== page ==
Name Color Standard Special Initial release date
Gray Yes September 20, 2019
Turquoise Yes
Yellow Yes
Zacian & Zamazenta Edition Yes November 8, 2019
Coral Yes March 20, 2020
Blue Yes May 7, 2021
Dialga & Palkia Edition Yes November 5, 2021


The Switch Lite is a single, self-contained unit, integrating the various inputs and some features of the Joy-Con controller as part of the main unit's hardware. A regular directional pad replaces the four directional buttons on the left side of the unit. The screen is smaller than the full-size Switch at 5.5 inches (14 cm). Overall, the unit is 3.6 by 8.2 inches (9.1 cm × 20.8 cm) and has a reduced weight of 0.61 pounds (280 g). The battery also has a slightly lower capacity, at 13.6 Wh/3570 mAh compared to the Switch's 16 Wh/4310 mAh. Despite the smaller battery, the unit has a longer expected playtime per charge compared to the original Switch model, estimated to last for 3–7 hours of gameplay compared to the 2.5–6.5 hours for the original Switch. This is due to the smaller screen size, the new die-shrunk 16 nm Tegra SoC and LPDDR4X being used in place of the 20 nm Tegra and LPDDR4, and the removal of certain power-consuming features such as HD Rumble and the IR camera that are included on regular Joy-Con controllers.[6]


The Switch Lite normally only supports games that can be played in handheld mode, retaining features like the Switch's gyroscopic sensors, Bluetooth, Wi-Fi, and NFC compatibility. Some tabletop games that require the HD Rumble or IR camera features, such as 1-2-Switch, require players to use separate Joy-Con controllers with the Switch Lite. The system does not support any docking or connectivity to a television and is thus incompatible with games that require television mode. Players who attempt to purchase games that require television or tabletop mode via the eShop on the Switch Lite will be notified of the incompatibility. Though not included with the system, the Switch Lite does support external controllers otherwise compatible with standard Switch models, such as standalone Joy-Con controllers, though they cannot be docked to the system.[11][12] Some controllers, such as GameCube controllers, work with the system, but require extra adapters, as the normal GameCube to Switch adapter uses the USB ports on the full-size Switch's dock.[13][14]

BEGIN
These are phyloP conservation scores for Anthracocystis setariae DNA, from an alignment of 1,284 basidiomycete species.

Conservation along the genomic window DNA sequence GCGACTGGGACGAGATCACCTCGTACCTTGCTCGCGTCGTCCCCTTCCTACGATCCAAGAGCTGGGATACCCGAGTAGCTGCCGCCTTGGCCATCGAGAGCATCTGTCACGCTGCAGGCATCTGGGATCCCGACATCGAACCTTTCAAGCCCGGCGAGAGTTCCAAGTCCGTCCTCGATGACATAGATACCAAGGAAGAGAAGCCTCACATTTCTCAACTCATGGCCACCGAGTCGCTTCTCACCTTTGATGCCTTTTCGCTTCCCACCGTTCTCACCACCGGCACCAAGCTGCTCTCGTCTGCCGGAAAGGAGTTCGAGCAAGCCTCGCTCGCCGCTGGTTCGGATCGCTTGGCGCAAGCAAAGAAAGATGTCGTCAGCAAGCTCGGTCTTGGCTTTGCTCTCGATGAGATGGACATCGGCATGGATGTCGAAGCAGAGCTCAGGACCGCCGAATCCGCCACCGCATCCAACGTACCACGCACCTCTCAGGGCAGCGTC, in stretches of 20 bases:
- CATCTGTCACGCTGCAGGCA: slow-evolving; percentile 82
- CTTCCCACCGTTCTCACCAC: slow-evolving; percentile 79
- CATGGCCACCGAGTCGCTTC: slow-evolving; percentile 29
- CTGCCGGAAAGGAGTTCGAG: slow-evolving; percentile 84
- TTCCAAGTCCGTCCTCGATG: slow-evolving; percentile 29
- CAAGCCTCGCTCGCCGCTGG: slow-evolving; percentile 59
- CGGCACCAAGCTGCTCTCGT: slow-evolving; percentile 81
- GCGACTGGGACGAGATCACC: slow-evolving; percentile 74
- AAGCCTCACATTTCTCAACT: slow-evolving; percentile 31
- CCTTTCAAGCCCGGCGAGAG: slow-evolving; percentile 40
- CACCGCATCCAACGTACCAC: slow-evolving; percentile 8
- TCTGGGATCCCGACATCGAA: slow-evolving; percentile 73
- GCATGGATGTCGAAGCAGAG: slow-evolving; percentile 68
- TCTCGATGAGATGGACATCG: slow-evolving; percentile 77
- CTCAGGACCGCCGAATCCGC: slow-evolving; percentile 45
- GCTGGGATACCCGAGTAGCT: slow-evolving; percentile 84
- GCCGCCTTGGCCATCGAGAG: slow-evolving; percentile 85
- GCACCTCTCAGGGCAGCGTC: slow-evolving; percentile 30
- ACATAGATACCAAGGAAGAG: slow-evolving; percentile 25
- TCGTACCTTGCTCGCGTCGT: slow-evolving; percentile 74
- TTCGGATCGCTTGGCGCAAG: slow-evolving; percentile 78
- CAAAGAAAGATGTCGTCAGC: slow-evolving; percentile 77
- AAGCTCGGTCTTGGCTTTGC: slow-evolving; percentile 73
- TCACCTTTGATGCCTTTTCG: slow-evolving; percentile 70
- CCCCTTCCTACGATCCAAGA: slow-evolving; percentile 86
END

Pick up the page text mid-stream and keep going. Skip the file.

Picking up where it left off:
The Verge rated the Nintendo Switch Lite 8 out of 10 points, praising its improved battery life over the standard Nintendo Switch, as well as the design and the D-pad, but criticizing the lack of a TV mode and the fact that some games are not compatible with the base model alone.[15] PC Magazine criticized the components used in the Switch Lite for their quality because just like the Joy-Con of the original Nintendo Switch, the analog sticks of the console are also susceptible to drifting.[16]


The Switch Lite had sold about 1.95 million units worldwide by September 30, 2019, only 10 days after its launch.[17] As of 31 December 2020, the Nintendo Switch Lite had sold 13.53 million units worldwide.[18] By March 31, 2022, sales reached 18.40 million units.[5]

Nintendo's president, Shuntaro Furukawa, said in the company's Q4 fiscal earnings report, ending December 21, 2019, that about 30% of the sales of the Switch Lite were from existing owners of the full-size Switch console, making the Lite a backup console for them. Furukawa also said that, for those purchasing their first Switch console, there was a higher percentage of female consumers that purchased the Lite compared to the full-size Switch console, and that Nintendo would increase production of the Lite for that market.[19]